06/10/2015 – God news, bad news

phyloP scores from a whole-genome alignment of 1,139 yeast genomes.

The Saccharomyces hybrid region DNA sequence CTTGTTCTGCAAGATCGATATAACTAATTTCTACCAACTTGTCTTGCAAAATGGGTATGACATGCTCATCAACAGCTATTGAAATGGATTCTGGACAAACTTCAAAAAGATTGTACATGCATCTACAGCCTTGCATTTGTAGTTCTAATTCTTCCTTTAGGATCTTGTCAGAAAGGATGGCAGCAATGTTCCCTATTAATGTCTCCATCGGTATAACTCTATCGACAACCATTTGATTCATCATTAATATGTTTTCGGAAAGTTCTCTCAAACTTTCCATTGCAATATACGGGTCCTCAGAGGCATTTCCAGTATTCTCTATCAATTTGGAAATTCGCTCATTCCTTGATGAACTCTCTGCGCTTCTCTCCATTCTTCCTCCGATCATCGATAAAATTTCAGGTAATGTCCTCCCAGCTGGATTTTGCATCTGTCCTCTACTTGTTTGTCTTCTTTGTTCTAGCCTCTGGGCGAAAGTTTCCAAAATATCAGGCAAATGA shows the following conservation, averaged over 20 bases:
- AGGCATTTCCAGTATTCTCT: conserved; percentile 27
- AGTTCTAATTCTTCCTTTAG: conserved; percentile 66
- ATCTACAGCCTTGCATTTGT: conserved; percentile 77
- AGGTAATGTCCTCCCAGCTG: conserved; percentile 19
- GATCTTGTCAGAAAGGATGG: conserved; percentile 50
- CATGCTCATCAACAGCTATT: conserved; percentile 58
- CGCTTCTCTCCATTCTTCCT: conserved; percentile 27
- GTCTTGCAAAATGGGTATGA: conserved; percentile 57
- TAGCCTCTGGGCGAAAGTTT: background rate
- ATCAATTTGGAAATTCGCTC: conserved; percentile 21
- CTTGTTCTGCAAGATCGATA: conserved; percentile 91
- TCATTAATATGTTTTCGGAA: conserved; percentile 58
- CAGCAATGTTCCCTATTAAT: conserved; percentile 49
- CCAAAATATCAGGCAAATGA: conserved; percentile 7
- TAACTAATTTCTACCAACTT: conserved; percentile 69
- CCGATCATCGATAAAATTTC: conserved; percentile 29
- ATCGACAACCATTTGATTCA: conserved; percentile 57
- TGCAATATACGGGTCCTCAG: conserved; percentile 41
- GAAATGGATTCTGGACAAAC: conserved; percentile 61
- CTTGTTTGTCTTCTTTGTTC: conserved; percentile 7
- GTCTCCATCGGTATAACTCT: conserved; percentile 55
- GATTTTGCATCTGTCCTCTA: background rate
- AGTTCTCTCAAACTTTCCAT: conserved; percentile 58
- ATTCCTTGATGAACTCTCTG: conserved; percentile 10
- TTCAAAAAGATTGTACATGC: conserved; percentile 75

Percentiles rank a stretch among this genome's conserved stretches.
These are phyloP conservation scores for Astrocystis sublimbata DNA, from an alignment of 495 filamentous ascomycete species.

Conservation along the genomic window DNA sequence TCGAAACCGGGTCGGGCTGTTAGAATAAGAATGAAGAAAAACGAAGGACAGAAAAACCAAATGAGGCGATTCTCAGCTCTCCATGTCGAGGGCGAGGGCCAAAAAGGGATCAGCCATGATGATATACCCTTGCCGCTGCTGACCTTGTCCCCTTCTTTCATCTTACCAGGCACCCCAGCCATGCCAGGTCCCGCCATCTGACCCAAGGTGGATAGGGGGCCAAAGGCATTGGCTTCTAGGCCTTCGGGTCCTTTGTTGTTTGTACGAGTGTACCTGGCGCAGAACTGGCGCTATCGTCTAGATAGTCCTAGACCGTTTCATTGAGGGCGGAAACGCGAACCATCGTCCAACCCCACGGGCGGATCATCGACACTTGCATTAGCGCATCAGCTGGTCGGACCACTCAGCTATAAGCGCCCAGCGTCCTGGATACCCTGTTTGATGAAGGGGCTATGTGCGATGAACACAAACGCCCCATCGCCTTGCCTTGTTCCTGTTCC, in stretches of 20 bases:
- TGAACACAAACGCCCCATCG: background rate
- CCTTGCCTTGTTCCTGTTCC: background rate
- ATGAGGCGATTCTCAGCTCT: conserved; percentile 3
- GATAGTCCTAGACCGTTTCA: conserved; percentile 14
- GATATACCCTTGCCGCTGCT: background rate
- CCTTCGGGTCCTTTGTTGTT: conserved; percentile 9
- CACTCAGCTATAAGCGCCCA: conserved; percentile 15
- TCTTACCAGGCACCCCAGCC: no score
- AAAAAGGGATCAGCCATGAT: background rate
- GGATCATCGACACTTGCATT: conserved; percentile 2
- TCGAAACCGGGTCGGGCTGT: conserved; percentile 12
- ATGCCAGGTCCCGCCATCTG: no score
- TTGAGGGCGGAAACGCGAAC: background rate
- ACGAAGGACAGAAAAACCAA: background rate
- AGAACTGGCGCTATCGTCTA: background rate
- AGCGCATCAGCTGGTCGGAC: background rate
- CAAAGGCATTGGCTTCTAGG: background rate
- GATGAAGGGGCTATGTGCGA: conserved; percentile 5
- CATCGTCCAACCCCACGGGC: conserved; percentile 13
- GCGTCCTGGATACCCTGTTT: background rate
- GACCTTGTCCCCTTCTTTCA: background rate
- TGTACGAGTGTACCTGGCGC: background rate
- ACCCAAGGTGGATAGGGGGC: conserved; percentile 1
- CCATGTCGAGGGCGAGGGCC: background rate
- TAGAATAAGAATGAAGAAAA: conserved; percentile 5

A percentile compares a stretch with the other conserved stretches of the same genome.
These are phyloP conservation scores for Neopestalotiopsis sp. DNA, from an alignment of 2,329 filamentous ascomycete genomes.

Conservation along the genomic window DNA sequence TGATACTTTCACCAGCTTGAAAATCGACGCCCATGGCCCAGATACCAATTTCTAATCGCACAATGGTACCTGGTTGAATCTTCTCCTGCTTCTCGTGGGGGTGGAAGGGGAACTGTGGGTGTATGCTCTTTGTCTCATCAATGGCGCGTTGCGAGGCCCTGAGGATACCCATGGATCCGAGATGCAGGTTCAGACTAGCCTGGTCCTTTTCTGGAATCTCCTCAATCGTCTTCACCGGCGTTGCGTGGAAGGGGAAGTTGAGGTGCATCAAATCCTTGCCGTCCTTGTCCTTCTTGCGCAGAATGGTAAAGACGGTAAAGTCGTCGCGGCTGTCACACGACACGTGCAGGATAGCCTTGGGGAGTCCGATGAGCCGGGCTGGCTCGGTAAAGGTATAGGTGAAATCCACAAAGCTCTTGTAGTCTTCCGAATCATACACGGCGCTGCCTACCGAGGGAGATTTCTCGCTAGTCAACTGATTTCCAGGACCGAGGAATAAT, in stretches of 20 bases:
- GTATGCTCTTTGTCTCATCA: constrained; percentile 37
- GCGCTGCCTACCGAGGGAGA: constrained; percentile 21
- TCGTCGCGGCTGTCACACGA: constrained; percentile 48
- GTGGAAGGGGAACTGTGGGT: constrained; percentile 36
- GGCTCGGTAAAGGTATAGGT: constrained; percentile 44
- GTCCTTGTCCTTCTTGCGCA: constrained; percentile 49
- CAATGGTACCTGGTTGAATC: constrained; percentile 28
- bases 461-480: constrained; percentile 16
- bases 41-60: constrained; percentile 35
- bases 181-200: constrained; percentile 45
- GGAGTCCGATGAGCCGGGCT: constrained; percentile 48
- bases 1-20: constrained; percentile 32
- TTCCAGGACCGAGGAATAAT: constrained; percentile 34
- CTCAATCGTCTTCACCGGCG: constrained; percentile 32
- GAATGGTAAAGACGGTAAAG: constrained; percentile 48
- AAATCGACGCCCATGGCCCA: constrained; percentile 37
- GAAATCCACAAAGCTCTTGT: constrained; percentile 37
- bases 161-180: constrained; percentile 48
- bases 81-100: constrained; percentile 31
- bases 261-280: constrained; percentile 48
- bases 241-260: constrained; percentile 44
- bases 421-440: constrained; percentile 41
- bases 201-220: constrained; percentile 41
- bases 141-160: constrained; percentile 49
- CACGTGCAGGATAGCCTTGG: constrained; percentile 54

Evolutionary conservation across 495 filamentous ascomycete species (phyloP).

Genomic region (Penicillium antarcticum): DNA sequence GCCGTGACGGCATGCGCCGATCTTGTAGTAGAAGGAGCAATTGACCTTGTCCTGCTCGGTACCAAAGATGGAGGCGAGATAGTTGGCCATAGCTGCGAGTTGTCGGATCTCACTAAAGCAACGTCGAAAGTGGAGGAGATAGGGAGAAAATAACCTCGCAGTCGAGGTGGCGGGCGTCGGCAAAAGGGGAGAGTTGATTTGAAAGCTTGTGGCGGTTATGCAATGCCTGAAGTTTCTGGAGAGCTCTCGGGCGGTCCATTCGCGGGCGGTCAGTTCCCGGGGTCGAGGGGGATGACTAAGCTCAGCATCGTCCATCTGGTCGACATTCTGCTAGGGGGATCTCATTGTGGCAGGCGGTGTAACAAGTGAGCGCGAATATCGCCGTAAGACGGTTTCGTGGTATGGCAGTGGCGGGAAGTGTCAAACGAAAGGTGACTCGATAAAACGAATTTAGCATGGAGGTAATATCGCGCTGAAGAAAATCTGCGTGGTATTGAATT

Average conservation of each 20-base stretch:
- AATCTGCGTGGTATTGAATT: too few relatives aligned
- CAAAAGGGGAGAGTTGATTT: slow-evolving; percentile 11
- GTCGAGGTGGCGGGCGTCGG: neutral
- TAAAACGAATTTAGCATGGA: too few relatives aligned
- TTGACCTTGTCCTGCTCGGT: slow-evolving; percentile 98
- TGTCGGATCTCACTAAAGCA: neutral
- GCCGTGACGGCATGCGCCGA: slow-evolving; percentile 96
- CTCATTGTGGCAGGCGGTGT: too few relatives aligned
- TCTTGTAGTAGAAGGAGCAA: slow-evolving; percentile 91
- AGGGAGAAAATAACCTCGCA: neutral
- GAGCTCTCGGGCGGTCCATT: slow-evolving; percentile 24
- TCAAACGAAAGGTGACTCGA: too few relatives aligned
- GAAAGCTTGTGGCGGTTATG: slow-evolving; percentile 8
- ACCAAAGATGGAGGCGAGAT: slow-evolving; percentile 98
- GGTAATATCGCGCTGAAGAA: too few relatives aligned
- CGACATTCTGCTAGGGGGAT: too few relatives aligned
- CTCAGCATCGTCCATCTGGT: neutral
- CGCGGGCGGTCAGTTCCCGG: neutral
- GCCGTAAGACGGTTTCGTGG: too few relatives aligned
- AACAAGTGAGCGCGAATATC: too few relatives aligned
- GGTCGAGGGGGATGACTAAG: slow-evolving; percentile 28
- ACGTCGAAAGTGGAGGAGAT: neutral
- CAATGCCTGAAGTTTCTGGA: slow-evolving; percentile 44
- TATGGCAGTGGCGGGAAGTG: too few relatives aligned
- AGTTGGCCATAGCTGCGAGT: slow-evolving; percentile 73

The good news outweighs the bad so this will not be a negative log, I promise not to moan. We passed the halfway point soon after 0100 today so we can start to look forward to our arrival in Mauritius. OK, so that is likely to be either Tuesday (fantastic) or Wednesday (expected) of next week. The fastest boats will probably arrive over the weekend. For non-yachties, the speed of the boat depends on a number of features, especially waterline length, sail area, weight and hull shape. The biggest boats have the longest waterline length and greatest sail area so are fast. The light weight racing or performance boats often carry a lot more sail than a cruiser of the same length and and have their waterline length maximised with a faster hull shape. Starblazer is a fairly heavy cruiser, and the third smallest in the fleet. When bigger or faster boats talk of making 9 knots with a double reefed main sail we can only dream! To illustrate the above comments on speed I’ll describe Sunday afternoon. The wind, which had gusted to 25 knots from a fairly constant 22, built to 25 with prolonged gusts of 27-28. We still had one reef in the main but a full genoa. Starblazer was bashing forward at 8.4 knots; the boat felt uncomfortable and sounded worse. We rolled away a lot of the genoa, the boat flattened out a bit, the speed dropped to 8.1 and the noise level reduced considerably, the boat felt happier. When the gusts subsided we still managed to make over 7.5 knots in 25 knots of wind The seas have flattened significantly, partly because the swell generated by the storm much further south has abated and partly because the winds have reduced from Force 5-6 to Force 4 so wind driven waves are smaller. Living on board is more comfortable and sailing feels easier but there is a downside. The wind is coming from just off our quarter (rear corner) so the speed we make running in front of the wind reduces the apparent wind that reaches the sails so we are not making the heady speeds of a few days ago. We never expected to average about 7 knots for several days but we would hope for 6.5, sadly today it is likely to be just about 6. The difference doesn’t seem much but a 1 knot difference is 24 miles a day and they add up. We still have about 8 days to go at 6.5 knots, at 6 knots we will be nearly 200 miles short so that will add another day and a bit. We have now shaken out the reef in the main and unrolled the rest of the genoa so we have full canvas now. On the cooking front, we are eating well. The last loaf of bread was a triumph over adversity, it came out loaf shaped rather than with a distinct heal. Later I used the last of the bananas to make a banana bread. When we finish that I feel a carrot cake coming on as we have some ricotta to make the frosting with. No wonder I don’t lose weight on passage. Now the bad news, we have had our first breakage in over 2,000 miles since leaving Christmas Island. For a change it is nothing to do with the engine! To maximise our speed when the wind is fairly close behind we sail ‘wing and wing’ with the main out on the leeward side and the genoa held out by the spinnaker pole on the windward side. This maximises the sail area presented to the wind otherwise the mainsail blankets the genoa which doesn’t draw properly. Monday afternoon the jerking motion of the genoa tore the bottom 30 cm or 1 foot of the track off the front of the mast enabling the car holding the pole end to fall off, dropping its Delrin ball bearings all over the deck. The pole was hanging by its uphaul/downhaul line at the mast end plus the uphaul and downhaul line at the far end together with the sail. We quickly rolled the sail away and lowered the pole to the deck. So far we have found 48 little green balls, we don’t know how many there should be. We can’t repair the track at sea so we now no longer have the use of the pole, which means we cannot maximise our downwind sailing speed, which means we will be very happy if we arrive by Wednesday afternoon, especially as the wind is forecast to be much gentler for a couple of days. Joyce

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